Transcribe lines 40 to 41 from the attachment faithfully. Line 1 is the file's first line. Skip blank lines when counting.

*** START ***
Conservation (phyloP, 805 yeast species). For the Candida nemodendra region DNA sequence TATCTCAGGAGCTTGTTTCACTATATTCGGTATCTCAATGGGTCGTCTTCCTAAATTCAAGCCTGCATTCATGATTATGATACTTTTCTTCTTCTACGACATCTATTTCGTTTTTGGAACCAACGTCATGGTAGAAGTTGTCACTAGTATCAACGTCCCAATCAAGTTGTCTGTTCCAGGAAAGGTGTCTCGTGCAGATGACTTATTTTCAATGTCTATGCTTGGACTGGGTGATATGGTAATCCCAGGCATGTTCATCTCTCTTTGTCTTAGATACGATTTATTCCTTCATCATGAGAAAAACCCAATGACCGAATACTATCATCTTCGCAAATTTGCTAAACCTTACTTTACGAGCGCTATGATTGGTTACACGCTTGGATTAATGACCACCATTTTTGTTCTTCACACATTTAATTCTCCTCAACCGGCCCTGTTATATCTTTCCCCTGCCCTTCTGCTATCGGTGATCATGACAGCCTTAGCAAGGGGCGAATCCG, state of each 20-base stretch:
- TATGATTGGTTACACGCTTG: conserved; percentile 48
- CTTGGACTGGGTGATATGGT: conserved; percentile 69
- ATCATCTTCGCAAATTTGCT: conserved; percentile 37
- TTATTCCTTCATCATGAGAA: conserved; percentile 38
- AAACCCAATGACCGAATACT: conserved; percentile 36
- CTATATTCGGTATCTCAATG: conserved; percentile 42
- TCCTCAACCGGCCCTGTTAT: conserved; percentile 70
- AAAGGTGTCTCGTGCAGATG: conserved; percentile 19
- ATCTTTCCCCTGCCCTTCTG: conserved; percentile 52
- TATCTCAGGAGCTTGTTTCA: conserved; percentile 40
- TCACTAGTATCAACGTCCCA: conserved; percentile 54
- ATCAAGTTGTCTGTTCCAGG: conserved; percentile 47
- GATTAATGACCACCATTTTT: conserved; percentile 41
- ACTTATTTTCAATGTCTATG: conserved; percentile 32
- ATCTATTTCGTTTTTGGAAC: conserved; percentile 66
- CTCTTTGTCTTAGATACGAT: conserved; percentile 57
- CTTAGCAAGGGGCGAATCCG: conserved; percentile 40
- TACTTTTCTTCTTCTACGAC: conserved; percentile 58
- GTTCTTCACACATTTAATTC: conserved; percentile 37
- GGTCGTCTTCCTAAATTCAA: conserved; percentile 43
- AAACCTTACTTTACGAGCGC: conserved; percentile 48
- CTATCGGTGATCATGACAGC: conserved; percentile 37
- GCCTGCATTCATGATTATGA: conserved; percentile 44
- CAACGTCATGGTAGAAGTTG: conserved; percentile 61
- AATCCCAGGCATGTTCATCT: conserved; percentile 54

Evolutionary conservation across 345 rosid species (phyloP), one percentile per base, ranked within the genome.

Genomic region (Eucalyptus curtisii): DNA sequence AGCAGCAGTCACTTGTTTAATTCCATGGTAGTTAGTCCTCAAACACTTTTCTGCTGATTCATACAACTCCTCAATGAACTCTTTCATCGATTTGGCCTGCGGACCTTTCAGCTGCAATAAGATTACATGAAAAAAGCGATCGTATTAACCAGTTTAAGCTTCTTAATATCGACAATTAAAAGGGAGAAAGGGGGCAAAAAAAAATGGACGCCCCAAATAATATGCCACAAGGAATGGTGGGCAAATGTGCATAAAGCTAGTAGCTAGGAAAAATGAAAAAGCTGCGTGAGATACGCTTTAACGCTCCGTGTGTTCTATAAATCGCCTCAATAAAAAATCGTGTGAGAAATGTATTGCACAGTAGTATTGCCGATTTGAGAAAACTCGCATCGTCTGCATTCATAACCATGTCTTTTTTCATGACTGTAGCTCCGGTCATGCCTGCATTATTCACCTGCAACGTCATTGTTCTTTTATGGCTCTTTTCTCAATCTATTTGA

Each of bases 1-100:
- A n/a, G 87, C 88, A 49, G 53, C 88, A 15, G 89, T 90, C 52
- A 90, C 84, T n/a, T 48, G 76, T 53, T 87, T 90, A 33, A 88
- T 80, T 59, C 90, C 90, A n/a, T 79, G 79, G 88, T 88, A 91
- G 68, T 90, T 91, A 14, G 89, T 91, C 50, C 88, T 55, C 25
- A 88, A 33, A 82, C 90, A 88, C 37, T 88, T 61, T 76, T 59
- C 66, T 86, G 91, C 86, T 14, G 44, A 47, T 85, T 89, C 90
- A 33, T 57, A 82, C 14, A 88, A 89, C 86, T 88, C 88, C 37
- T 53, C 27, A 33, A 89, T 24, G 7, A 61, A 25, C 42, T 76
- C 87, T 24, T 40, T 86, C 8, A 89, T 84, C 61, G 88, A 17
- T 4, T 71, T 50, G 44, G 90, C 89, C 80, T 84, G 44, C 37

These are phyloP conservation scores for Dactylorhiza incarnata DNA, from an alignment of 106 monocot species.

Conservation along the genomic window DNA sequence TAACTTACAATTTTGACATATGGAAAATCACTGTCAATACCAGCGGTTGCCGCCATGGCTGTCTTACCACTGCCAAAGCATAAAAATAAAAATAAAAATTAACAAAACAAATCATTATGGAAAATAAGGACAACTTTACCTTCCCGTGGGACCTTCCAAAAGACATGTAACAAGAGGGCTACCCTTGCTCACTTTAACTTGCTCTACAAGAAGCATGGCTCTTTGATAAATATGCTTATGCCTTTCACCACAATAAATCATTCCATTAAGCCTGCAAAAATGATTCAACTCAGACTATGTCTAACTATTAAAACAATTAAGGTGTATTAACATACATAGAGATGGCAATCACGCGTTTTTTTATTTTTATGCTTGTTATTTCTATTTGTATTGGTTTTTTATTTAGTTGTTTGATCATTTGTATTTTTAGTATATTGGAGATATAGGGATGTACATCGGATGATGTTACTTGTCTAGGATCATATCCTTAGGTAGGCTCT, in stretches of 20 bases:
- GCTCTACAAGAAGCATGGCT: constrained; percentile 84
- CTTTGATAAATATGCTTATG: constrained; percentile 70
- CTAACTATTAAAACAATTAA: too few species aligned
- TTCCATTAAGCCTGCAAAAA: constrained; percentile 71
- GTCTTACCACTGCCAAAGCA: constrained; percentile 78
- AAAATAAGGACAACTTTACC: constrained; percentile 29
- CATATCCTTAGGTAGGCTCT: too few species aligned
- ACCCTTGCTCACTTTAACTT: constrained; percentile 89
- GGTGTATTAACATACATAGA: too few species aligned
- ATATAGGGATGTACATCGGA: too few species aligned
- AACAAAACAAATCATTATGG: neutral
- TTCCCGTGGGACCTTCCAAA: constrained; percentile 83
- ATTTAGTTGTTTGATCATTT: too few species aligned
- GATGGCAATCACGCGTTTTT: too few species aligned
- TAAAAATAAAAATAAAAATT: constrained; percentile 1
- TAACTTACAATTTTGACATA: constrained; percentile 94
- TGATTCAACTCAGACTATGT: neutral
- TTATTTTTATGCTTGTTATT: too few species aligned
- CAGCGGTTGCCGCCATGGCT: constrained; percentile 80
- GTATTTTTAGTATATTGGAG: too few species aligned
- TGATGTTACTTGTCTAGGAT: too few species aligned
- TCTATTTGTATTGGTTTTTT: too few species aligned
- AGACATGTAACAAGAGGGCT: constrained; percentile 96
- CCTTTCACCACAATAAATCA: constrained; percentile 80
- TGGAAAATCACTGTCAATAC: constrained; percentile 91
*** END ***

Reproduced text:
These are phyloP conservation scores for Dactylorhiza incarnata DNA, from an alignment of 106 monocot species.

Conservation along the genomic window DNA sequence TAACTTACAATTTTGACATATGGAAAATCACTGTCAATACCAGCGGTTGCCGCCATGGCTGTCTTACCACTGCCAAAGCATAAAAATAAAAATAAAAATTAACAAAACAAATCATTATGGAAAATAAGGACAACTTTACCTTCCCGTGGGACCTTCCAAAAGACATGTAACAAGAGGGCTACCCTTGCTCACTTTAACTTGCTCTACAAGAAGCATGGCTCTTTGATAAATATGCTTATGCCTTTCACCACAATAAATCATTCCATTAAGCCTGCAAAAATGATTCAACTCAGACTATGTCTAACTATTAAAACAATTAAGGTGTATTAACATACATAGAGATGGCAATCACGCGTTTTTTTATTTTTATGCTTGTTATTTCTATTTGTATTGGTTTTTTATTTAGTTGTTTGATCATTTGTATTTTTAGTATATTGGAGATATAGGGATGTACATCGGATGATGTTACTTGTCTAGGATCATATCCTTAGGTAGGCTCT, in stretches of 20 bases: